Four years ago, the Fifth Circuit became one of the first courts to consider the application of CAFA’s “mass action” provision to a suit filed by a state attorney general on behalf of a subset of injured citizens. The court’s approach has since been rejected in other circuits. Now, a recent case in which the Fifth Circuit awkwardly applied its own precedent has created a confusing set of circumstances and led at least one Fifth Circuit judge to opine that the other courts probably have it right after all.
CAFA provides that removal of a case to federal court is proper if the suit is either a “class action”—defined with reference to Rule 23 and parallel state law provisions—or a “mass action.” A case is a “mass action” under CAFA if it proposes the joint trial, based on common questions of law or fact, of monetary relief claims of at least 100 persons with an amount in controversy of at least $75,000.
In 2008, the Fifth Circuit held in Louisiana ex rel. Caldwell v. Allstate Insurance Company that where removal of a state attorney general’s lawsuit is sought on “mass action” grounds, a court should “pierce the pleadings” to determine whether the “real party in interest” is the state or the injured citizens. In Caldwell, the Louisiana attorney general brought a parens patriae action on behalf of injured policyholders alleging that insurance companies conspired in violation of the state antitrust laws. The court held that the policyholders, not the state, were the real parties in interest, and therefore the lawsuit was removable as a mass action.
Courts that addressed the same issue after Caldwell took the opposite approach. In 2011, the Seventh Circuit affirmed the remand of a lawsuit brought by Illinois on behalf of injured purchasers of allegedly price-fixed LCD products, holding that whether a state is the real party in interest “is a question to be determined from the essential nature and effect of the proceeding.” In March 2012, the Ninth Circuit sided with the Seventh Circuit, requiring the remand of an action filed by the Nevada attorney general alleging that Bank of America misled Nevada consumers about the terms and operation of its home mortgage modification and foreclosure processes. The Ninth Circuit noted “the devastating effect of the foreclosure crisis on Nevada” and “Nevada’s sovereign interest in protecting its citizens and economy from deceptive mortgage practices” in determining that Nevada was the real party in interest.
The issue returned to the Fifth Circuit in Mississippi v. AU Optronics Corporation, another antitrust and consumer protection case brought against LCD manufacturers on behalf of purchasers. The Fifth Circuit noted that its approach had been rejected by other courts, but nonetheless applied Caldwell and held that the Mississippi attorney general must litigate his “mass action” in federal court.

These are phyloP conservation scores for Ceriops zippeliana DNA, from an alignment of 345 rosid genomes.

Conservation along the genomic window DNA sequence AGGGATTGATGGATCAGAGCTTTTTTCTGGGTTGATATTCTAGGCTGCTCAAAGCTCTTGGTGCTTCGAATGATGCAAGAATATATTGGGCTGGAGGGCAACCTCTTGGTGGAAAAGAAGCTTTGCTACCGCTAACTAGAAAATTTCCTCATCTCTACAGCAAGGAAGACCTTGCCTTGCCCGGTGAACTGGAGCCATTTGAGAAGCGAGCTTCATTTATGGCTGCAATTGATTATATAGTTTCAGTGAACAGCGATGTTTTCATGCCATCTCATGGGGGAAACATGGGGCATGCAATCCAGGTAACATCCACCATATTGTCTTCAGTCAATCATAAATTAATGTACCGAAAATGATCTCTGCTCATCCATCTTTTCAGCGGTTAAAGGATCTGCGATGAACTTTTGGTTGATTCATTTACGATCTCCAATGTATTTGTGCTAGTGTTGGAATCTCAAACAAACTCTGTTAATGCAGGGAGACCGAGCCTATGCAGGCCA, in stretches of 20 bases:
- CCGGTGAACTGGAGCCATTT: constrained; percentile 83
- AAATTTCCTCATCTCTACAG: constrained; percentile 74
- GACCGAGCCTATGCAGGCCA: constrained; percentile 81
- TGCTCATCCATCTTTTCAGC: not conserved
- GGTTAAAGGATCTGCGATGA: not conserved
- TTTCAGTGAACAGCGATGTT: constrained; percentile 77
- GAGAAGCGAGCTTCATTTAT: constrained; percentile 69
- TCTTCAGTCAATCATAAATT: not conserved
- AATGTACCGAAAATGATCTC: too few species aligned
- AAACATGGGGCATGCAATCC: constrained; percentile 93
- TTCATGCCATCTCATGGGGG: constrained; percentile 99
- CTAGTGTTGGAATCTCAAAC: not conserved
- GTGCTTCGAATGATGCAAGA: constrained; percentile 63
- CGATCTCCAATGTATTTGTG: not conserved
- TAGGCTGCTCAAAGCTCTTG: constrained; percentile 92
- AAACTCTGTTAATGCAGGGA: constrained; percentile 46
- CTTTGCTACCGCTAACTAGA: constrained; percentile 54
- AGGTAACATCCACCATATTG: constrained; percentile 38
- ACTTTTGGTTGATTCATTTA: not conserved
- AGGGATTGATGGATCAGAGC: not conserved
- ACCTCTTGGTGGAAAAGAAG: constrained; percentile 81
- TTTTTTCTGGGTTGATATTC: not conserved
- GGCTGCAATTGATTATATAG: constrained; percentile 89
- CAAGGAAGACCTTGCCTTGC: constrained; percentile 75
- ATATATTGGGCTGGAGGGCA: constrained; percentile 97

The awkwardness of the Fifth Circuit’s adherence to Caldwell, however, was illustrated in a concurring opinion by Judge Jennifer Walker Elrod. Judge Elrod supported the denial of remand on the ground that the panel had accurately applied Caldwell, but then proceeded to explain why the Fifth Circuit might be wise to free itself of Caldwell’s constraints:
1. CAFA provides no textual support for piercing the complaint “to determine whether [the] plaintiff is the sole beneficiary of each basis for relief.”
2. The Supreme Court has repeatedly warned that removal statutes should be strictly construed, with ambiguities resolved in favor of remand.
3. Principles of comity and federalism dictate that this rule should apply “with particular force” where the plaintiff is a state suing in its own courts.
4. The Caldwell approach negates the “general public” exception to CAFA, which provides that a “mass action” does not include a civil action in which all of the claims “are asserted on behalf of the general public (and not on behalf of individual claimants or members of a purported class) pursuant to a State statute specifically authorizing such action.” Because Caldwell, as well as the majority in AU Optronics, hold the injured citizens on behalf of whom the state has sued are the real parties in interest, these cases also hold that the claims are not “asserted on behalf of the general public” for purposes of the exception. The result is that “a case cannot satisfy the criteria of both the mass action provision and the general public exception,” thereby vitiating the general public exception.
Based on this own critique from a concurring judge, it would seem unlikely that future circuits to consider the matter on first impression would follow the Fifth Circuit’s approach. The question is whether the Fifth Circuit, at its next opportunity, will accept Judge Elrod’s suggestion and reconsider, or whether the Fifth Circuit will stand as the only circuit in which a state’s parens patriae lawsuit is removable under CAFA.